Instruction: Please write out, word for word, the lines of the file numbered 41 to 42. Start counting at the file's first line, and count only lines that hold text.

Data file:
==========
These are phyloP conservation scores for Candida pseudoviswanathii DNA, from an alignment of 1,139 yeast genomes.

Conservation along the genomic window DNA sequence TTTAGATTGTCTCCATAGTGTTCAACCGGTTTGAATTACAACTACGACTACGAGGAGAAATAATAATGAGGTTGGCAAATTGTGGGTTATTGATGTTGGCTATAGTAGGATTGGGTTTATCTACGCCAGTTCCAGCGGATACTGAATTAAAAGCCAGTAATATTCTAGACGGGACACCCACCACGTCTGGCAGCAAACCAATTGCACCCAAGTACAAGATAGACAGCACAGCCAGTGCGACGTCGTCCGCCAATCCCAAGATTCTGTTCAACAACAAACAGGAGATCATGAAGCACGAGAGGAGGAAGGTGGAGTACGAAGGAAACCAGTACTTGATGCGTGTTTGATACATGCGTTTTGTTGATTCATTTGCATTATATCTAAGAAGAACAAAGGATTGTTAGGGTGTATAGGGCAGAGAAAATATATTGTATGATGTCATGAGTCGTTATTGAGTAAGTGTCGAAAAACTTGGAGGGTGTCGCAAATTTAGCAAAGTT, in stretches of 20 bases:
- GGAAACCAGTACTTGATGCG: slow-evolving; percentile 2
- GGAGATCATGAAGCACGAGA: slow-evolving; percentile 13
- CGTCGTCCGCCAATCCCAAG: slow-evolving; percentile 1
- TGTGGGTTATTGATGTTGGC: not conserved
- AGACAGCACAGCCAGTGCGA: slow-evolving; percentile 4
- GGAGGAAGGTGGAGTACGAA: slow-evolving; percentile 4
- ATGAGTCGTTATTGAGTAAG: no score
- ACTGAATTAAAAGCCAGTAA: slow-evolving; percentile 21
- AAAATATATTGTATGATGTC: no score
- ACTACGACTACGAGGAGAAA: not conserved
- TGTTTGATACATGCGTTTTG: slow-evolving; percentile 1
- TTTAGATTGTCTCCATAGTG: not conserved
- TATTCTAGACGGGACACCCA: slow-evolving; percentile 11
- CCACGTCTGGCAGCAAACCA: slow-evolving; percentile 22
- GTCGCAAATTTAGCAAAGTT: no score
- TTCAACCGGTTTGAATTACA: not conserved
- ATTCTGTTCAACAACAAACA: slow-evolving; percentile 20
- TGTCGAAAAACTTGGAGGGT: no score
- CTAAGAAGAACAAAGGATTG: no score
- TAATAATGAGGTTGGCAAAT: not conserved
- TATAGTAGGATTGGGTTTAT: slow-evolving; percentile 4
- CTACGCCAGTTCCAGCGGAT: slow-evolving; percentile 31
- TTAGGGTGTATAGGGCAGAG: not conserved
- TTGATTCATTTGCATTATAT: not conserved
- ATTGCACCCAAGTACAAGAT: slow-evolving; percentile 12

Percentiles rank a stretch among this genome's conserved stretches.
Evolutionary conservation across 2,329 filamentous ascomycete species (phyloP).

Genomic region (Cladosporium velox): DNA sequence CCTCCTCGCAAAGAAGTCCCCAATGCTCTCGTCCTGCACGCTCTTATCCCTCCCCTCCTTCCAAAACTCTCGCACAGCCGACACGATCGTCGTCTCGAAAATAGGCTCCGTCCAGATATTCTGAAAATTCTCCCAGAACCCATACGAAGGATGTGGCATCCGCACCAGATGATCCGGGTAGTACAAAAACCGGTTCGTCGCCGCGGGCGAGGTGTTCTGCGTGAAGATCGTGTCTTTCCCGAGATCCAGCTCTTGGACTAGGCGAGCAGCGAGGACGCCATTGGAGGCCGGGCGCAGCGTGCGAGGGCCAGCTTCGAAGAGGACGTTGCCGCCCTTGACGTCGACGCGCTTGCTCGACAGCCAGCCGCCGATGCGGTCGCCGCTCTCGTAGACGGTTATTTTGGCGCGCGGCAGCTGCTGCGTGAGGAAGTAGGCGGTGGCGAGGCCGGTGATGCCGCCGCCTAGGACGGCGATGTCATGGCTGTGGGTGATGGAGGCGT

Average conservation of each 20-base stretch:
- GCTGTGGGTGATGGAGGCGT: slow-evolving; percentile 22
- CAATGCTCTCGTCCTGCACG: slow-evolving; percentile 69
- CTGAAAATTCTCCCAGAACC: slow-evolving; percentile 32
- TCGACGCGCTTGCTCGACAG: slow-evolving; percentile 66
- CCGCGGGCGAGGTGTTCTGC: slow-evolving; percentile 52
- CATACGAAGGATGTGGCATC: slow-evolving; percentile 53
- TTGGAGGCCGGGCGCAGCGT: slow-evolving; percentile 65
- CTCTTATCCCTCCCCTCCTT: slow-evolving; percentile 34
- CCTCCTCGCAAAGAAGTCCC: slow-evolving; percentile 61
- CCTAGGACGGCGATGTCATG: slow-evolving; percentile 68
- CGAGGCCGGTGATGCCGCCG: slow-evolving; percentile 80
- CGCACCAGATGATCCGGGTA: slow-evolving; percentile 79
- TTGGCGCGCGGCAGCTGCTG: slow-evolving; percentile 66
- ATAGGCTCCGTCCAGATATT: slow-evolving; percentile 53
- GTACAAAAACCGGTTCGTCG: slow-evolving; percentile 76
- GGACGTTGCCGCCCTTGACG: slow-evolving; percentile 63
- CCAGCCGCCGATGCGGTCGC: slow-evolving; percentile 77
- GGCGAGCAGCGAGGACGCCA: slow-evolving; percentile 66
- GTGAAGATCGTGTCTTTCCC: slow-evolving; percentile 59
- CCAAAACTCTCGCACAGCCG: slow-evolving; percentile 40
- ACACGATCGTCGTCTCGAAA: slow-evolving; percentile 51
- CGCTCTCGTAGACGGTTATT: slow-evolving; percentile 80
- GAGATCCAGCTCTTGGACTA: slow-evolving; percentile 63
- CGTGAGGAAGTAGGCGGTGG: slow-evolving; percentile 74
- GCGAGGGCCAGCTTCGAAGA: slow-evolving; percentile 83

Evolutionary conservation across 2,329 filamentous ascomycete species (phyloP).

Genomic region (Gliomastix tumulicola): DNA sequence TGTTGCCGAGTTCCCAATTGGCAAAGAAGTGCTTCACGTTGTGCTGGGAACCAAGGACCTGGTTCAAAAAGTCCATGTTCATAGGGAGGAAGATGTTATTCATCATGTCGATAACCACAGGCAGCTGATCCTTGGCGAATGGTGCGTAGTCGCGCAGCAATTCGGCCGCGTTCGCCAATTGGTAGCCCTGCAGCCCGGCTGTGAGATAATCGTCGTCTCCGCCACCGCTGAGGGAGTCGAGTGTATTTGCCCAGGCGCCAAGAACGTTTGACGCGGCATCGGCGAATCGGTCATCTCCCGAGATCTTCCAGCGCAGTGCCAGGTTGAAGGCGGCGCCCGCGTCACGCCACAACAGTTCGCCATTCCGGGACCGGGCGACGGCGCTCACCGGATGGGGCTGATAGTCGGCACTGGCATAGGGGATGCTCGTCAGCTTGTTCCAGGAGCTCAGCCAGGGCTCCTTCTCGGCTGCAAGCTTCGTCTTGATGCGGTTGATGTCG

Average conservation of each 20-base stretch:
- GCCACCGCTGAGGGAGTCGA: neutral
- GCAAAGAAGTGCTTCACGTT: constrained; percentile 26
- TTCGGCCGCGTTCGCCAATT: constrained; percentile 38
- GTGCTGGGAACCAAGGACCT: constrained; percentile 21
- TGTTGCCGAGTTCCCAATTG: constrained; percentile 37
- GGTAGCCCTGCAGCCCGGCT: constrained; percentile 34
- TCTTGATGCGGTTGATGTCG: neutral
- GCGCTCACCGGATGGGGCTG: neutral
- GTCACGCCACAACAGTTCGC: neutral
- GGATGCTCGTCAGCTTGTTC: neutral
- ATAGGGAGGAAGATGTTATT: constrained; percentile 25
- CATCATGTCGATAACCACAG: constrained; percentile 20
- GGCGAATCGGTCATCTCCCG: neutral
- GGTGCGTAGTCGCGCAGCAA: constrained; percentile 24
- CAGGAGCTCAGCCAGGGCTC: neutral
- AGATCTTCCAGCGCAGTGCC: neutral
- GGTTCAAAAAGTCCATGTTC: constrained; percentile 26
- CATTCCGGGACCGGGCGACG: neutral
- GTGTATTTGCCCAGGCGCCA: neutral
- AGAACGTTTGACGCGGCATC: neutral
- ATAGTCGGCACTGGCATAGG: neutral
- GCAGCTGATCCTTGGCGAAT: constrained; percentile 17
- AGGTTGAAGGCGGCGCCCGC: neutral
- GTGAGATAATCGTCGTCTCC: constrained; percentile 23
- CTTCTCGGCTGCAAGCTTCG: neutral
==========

- CCTAGGACGGCGATGTCATG: slow-evolving; percentile 68
- CGAGGCCGGTGATGCCGCCG: slow-evolving; percentile 80